Lauren Ohayon challenge your core

Pelvic Floor

Pelvic floor issues mostly occur when the pelvic floor muscles are lacking enough tone (hypotonic) or are too “tight” (hypertonic). Some people may experience weak pelvic muscles and core muscles from an early age. Others may not notice problems until after certain stages of life such as pregnancy, childbirth, or menopause.

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Pelvic Floor Disorder

4 min read

Pelvic floor issues mostly occur when the pelvic floor muscles are lacking enough tone (hypotonic) or are too “tight” (hypertonic). Some people may experience weak pelvic muscles and core muscles from an early age. Others may not notice problems until after certain stages of life such as pregnancy, childbirth, or menopause.

When pelvic floor dysfunction in women is present, it is typically a result of overly toned, too short pelvic floor muscles. The pelvic floor cannot function in this state. Think of it this way - you can contract muscles and make them shorter (as in a bicep curl) or you can contract it by making it longer (releasing a bicep curl). Strengthening your pelvic floor means loading it long (like a slow, controlled release of a bicep curl).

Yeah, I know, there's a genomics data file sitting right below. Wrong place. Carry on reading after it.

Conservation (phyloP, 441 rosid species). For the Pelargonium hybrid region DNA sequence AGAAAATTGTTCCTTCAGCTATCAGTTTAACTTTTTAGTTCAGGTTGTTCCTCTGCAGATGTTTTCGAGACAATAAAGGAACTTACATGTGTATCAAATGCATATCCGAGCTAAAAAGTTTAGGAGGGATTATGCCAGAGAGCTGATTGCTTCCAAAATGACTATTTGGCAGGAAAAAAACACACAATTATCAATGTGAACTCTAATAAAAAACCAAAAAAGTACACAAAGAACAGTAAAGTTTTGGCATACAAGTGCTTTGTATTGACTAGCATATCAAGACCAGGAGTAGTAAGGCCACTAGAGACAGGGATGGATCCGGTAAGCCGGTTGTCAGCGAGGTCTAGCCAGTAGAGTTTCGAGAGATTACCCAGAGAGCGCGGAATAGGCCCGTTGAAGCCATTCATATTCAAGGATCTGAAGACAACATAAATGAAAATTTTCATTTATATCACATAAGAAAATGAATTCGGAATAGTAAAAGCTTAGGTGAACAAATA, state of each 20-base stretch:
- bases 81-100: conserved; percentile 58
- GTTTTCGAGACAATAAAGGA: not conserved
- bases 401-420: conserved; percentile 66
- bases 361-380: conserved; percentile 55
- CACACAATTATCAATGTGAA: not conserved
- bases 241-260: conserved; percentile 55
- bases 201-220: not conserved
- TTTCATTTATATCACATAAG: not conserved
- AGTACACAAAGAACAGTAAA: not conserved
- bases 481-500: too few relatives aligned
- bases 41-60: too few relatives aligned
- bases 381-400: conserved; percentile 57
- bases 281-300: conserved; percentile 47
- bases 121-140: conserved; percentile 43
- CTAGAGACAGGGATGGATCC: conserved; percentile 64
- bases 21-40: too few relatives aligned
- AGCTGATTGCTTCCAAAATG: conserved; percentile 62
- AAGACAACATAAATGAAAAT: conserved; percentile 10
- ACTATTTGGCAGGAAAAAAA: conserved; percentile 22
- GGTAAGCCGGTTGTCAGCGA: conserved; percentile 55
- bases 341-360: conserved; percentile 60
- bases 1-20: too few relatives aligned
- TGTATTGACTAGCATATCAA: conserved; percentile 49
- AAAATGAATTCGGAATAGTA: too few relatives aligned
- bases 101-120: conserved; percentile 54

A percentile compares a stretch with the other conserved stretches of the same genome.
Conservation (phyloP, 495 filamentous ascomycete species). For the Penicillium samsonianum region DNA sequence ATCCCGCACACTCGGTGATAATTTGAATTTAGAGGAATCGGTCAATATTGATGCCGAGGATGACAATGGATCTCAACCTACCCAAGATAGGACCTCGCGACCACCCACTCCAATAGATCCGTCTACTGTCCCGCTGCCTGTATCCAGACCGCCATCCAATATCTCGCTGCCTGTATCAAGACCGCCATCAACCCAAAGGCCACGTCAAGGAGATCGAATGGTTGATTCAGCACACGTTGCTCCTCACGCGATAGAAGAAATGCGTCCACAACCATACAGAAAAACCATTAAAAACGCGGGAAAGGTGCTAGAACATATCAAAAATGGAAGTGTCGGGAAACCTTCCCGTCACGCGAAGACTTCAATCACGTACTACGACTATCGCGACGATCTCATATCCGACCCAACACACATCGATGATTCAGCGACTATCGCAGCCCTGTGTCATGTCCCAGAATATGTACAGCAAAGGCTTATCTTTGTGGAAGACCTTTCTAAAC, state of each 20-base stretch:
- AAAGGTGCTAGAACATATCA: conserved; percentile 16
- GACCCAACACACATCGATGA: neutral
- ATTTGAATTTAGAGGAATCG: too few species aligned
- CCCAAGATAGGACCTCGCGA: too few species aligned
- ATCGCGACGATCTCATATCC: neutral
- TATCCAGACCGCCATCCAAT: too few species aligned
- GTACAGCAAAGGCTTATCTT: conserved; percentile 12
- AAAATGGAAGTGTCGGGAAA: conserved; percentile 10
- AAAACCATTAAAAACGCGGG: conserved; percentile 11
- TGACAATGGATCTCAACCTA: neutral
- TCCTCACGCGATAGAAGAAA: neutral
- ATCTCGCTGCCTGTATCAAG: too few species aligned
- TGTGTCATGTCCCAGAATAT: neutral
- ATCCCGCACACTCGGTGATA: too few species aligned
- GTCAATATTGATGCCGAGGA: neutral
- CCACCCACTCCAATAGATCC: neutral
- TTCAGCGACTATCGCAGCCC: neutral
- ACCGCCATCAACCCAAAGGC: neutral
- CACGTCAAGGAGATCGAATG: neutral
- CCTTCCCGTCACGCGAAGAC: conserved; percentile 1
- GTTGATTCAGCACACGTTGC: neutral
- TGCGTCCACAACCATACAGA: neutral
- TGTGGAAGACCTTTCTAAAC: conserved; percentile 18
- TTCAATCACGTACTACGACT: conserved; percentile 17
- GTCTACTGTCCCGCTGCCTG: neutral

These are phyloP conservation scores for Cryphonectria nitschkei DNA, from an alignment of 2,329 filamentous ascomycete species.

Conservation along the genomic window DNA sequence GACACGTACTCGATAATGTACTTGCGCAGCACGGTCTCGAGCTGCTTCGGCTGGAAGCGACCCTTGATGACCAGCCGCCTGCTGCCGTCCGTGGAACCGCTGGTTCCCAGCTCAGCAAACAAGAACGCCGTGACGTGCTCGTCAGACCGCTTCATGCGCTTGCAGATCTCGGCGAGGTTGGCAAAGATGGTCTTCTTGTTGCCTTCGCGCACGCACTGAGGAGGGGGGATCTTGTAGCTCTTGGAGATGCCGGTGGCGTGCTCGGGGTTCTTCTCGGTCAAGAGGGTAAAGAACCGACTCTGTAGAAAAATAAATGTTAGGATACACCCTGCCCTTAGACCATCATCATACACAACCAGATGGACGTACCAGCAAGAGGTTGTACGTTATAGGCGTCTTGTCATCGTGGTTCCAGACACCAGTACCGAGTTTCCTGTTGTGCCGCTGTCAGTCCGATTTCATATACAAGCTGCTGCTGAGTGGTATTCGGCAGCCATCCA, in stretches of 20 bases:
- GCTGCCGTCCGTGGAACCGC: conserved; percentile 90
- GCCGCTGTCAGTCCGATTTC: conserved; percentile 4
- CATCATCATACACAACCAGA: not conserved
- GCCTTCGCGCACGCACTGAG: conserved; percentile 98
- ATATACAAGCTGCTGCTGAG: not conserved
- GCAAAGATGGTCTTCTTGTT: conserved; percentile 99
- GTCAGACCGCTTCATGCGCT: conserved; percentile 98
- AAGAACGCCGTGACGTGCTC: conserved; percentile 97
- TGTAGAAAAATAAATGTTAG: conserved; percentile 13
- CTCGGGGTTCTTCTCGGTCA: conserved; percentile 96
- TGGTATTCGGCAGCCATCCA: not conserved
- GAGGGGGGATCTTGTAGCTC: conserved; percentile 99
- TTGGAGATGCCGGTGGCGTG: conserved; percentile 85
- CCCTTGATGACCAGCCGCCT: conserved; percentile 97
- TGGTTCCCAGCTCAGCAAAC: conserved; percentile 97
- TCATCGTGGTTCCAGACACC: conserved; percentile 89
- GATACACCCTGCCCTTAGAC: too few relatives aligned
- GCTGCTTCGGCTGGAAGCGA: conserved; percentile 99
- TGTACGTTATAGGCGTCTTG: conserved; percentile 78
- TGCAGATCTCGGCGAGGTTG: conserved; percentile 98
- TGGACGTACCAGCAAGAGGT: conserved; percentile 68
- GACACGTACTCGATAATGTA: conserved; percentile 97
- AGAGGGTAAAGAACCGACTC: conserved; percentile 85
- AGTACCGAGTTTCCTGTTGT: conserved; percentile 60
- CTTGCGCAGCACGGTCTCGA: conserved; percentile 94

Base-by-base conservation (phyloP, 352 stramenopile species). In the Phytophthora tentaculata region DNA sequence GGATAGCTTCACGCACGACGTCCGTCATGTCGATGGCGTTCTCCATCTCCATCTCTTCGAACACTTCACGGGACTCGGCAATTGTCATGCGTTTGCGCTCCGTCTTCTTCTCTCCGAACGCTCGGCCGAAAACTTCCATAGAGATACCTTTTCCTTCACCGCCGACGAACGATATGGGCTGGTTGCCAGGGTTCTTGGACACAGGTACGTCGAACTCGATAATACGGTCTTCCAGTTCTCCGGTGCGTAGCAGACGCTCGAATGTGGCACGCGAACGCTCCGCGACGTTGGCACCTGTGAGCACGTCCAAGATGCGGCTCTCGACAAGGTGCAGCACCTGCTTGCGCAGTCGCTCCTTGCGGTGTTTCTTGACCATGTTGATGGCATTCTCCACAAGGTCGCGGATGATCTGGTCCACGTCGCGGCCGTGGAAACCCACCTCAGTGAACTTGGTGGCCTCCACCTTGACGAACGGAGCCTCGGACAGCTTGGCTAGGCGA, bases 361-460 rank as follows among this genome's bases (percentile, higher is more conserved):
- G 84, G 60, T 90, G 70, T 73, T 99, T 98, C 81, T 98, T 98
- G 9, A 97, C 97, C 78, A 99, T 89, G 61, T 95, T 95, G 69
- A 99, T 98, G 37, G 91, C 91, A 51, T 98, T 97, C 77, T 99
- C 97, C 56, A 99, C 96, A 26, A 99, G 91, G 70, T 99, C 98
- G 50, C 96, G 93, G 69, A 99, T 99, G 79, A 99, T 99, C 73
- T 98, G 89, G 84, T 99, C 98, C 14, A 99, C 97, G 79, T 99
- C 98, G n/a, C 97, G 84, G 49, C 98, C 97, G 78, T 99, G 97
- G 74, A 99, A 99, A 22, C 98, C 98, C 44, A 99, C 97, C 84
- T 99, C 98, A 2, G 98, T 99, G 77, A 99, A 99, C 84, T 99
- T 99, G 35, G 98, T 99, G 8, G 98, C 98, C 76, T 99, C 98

Overworking these muscles and connective tissues without learning how to properly engage the various muscle groups can keep you from relaxing them fully.

The most common reasons why someone may be suffering from pelvic floor dysfunction are:

  • Excessive pelvic floor tension
  • Pregnancy and birth
  • ongoing constipation and straining to empty the bowels
  • being overweight or obese if it contributes to excessive intraabdominal pressure
  • heavy lifting (e.g. at work or the gym)
  • a chronic cough or sneeze (e.g. due to asthma, smoking or hayfever)
  • previous injury to the pelvic region (e.g. a fall, surgery or pelvic radiotherapy)
  • growing older

Although it is hidden from view, your pelvic floor muscles can be consciously controlled and therefore trained, much like your arm, leg or abdominal muscles. A pelvic floor that is responsive to the varying loads placed on it keeps your organs functioning as they should--no more leaking pee when you sneeze. All people benefit from learning how to release and engage their pelvic floors, so that the pelvic floor reacts reflexively.

Why is my Pelvic Floor so tight?

As I have mentioned previously, overly tight pelvic floor muscles are what we call hypertonic. In order for our pelvic floor to respond appropriately to our everyday movements, they need to be able to correctly relax and contract. If your muscles are too tight, you may experience continence issues, pain, or discomfort. Some of the more common conditions that may result from a hypertonic pelvic floor include:

Dyspareunia: Dyspareunia is the fancy, medical term to express pain associated with sexual intercourse. This condition is often closely related to surgery or trauma that may have occurred to the pelvic floor muscles. However, this condition can also result from hypertonic, painful pelvic floor muscles.